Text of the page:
Qualified to Suffer
Recently, in the public sphere, the idea of “privilege” has been surfacing with frequency. Telling others to “check their privilege” has become a reminder, both in day to day interactions and online, of systematic inequalities based on gender, race, ethnicity, and wealth, especially within the United States, a country with a unique history of racial capitalism. However, this phrase has become in an of itself problematic. It both stereotypes people who have been clumped into the privileged category – those who are white or pass as white, have wealth, and/or are male, as not having suffered, handed everything on a silver platter, and not caring about society’s ills. This stereotyping also applies to those who tell people to check their privilege, as they are characterised as overly sensitive, too politically correct, and making a big deal about issues which are not so serious in real life.
The problem with both of these extremes should be obvious, and yet the recent culture of political correctness, social activism, and privilege-checking remains, to a degree, oblivious. America remains rife with racism, sexism, and income inequality, and these issues will not even begin to be appropriately addressed unless discussed and brought very forcefully into public discourse. Perhaps calling people out as privileged is not the most eloquent or long lasting form of enacting social change, but it is convenient, concise and even rather trendy, at least for the time being.
The issue still remains with being on the receiving end of these comments. Many times they are appropriately directed towards people who are speaking out of line, or not qualified in their experience or personal background to make themselves authorities on certain topics which impact certain ethnic, racial, and gender groups within society.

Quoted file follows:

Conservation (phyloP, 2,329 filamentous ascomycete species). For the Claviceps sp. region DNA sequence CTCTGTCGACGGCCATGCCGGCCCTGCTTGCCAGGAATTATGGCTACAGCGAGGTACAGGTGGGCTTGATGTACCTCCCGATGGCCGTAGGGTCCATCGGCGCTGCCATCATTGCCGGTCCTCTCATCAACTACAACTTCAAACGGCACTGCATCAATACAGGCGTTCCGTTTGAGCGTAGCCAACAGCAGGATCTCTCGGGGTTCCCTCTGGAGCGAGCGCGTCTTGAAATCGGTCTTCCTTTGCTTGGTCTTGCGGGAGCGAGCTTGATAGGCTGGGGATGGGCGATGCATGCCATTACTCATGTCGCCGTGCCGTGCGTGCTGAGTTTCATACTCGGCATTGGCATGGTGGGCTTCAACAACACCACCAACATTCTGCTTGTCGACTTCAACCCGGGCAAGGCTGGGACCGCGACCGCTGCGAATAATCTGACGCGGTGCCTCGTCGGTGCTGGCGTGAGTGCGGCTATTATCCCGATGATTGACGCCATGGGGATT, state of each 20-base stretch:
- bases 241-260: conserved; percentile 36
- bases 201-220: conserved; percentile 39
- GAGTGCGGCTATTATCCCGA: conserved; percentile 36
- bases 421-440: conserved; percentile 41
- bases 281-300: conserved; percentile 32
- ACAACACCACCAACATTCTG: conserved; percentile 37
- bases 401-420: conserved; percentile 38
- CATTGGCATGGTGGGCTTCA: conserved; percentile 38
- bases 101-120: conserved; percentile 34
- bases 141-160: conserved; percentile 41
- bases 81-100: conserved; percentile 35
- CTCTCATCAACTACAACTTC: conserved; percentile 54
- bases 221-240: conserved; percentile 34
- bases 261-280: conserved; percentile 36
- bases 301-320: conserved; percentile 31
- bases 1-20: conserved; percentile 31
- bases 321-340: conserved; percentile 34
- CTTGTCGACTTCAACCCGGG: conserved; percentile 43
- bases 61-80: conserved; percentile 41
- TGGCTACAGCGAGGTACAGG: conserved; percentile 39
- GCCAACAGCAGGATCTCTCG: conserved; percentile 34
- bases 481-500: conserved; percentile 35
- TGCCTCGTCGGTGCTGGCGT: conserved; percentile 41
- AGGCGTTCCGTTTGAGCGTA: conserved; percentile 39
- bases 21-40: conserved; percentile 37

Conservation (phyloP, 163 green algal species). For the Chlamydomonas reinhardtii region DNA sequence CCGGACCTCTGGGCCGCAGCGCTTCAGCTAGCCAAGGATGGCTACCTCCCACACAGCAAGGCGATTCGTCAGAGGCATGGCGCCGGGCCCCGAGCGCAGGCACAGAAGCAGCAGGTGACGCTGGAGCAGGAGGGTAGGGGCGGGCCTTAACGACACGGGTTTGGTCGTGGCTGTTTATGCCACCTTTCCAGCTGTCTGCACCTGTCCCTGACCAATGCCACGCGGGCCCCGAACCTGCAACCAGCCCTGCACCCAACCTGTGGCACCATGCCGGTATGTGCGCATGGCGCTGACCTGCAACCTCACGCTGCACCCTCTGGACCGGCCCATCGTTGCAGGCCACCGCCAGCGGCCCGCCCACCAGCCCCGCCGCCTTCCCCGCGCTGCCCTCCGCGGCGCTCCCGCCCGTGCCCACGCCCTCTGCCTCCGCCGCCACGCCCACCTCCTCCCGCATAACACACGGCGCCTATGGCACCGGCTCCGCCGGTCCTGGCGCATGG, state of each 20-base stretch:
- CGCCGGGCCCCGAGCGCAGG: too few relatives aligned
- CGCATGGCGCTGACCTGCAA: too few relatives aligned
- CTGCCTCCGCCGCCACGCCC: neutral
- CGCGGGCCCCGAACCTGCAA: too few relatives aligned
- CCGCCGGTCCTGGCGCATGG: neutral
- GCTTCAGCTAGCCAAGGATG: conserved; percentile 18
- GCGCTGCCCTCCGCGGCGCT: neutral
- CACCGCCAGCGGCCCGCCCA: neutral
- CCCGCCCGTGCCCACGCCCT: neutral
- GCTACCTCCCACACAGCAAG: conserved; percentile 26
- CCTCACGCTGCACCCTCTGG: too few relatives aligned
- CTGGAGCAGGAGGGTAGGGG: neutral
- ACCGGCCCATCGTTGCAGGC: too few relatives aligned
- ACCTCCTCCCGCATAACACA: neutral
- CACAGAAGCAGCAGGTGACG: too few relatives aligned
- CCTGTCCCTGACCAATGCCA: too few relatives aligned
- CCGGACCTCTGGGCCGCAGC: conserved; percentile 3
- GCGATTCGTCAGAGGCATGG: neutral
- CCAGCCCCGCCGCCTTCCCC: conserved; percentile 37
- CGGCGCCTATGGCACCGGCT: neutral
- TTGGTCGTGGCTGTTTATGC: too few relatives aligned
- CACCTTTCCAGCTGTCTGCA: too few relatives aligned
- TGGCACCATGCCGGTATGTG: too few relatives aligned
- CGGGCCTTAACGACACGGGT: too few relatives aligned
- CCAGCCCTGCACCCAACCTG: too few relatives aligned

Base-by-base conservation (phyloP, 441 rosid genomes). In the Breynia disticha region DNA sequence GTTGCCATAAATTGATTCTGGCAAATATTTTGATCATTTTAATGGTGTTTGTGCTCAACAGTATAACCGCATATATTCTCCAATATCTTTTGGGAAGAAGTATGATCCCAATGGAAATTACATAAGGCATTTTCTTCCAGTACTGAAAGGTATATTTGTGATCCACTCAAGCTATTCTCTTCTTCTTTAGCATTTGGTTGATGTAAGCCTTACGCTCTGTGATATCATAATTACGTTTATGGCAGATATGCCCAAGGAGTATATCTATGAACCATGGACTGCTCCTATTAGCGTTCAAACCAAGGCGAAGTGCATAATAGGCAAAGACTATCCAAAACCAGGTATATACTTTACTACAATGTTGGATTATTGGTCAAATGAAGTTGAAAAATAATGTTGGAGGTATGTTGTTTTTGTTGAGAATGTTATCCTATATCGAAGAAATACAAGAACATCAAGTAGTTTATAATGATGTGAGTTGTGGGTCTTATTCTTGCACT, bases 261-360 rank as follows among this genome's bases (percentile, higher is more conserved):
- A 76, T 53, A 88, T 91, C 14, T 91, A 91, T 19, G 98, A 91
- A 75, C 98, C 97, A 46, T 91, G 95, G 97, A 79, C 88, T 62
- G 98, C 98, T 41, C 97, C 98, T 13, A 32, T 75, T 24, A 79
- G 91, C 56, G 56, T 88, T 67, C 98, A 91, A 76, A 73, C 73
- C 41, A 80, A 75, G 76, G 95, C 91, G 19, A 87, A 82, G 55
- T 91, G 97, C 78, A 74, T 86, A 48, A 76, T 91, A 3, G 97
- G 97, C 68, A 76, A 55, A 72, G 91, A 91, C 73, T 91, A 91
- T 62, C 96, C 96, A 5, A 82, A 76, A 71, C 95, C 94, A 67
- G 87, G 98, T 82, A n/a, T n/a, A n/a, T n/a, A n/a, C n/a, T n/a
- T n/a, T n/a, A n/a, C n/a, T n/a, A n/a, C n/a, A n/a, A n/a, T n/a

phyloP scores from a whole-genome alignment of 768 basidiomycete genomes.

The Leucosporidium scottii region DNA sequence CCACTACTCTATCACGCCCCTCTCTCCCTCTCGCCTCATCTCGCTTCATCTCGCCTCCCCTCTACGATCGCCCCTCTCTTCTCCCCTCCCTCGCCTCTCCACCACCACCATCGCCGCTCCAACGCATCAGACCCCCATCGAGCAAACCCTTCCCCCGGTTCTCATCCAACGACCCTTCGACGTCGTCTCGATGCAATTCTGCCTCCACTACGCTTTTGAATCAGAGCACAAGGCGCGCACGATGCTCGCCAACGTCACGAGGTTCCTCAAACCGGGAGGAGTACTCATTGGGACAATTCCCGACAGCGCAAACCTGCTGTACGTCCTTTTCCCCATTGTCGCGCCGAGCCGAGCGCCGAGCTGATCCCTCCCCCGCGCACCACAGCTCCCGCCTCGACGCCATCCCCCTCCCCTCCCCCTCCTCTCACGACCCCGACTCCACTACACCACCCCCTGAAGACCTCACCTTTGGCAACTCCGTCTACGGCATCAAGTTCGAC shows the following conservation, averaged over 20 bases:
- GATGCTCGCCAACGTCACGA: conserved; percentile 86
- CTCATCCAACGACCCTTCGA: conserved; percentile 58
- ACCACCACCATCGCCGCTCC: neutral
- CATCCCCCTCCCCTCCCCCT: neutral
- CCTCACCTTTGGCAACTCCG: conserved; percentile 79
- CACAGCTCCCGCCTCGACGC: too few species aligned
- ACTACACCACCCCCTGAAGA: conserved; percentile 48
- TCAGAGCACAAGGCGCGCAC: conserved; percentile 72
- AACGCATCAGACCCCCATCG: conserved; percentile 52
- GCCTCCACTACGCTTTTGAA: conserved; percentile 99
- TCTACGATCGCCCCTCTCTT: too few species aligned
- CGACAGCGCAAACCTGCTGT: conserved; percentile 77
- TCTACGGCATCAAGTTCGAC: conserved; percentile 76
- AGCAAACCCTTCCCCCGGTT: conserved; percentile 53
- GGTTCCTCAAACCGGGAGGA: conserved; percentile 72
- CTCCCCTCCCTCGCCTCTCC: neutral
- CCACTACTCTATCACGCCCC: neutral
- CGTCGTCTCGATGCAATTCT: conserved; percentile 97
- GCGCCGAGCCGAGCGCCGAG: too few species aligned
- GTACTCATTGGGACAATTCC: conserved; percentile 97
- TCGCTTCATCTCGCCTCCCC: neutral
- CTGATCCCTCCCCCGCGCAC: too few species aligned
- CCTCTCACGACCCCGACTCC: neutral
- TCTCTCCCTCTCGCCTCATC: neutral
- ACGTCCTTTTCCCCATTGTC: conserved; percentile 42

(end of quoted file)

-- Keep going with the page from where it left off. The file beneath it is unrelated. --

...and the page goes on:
With this in mind, telling someone they don’t look hispanic enough or black enough to understand an issue or face prejudice, and are resultantly privileged, or assuming that just because people are white they haven’t suffered is not a particularly appropriate or constructive action. This is where the convenience of the “privilege” catch-phrase fails. Not only is it discounting the identities of individuals, by reducing them to a snap judgement based on exterior appearances, but it also creates an almost pathological need to prove that you have struggled, simply to be disqualified from the privileged category, and have people think that you understand (or pretend to understand) their own particular suffering. This in turn, continues to undermine the experiences of those who are truly underprivileged because of the colour of their skin, the way they form their words in English, the amount of the zeroes at the end of their paychecks, regardless of whether or not you can discern this information about them from a simple glance or a brief conversation.
People need to break out of the mind-set that there is some sort of scale against which privilege, or lack thereof is measured. There is no set of boxes to tick on your countdown to being underprivileged – living in a trailer does not earn you more points than say, going to private school. Instead, what exists, and what will remain in the United States, is a large set of complex, interrelated and assorted manifestations of discrimination, in which everyone plays a part, some privileged and some discriminated against. This web of bigotry is very painful, for those who are consciously aware and interact with it in a daily basis, and it must not be overlooked, in the constant defamation of the privileged.
Sofia is a sophmore at Duke University.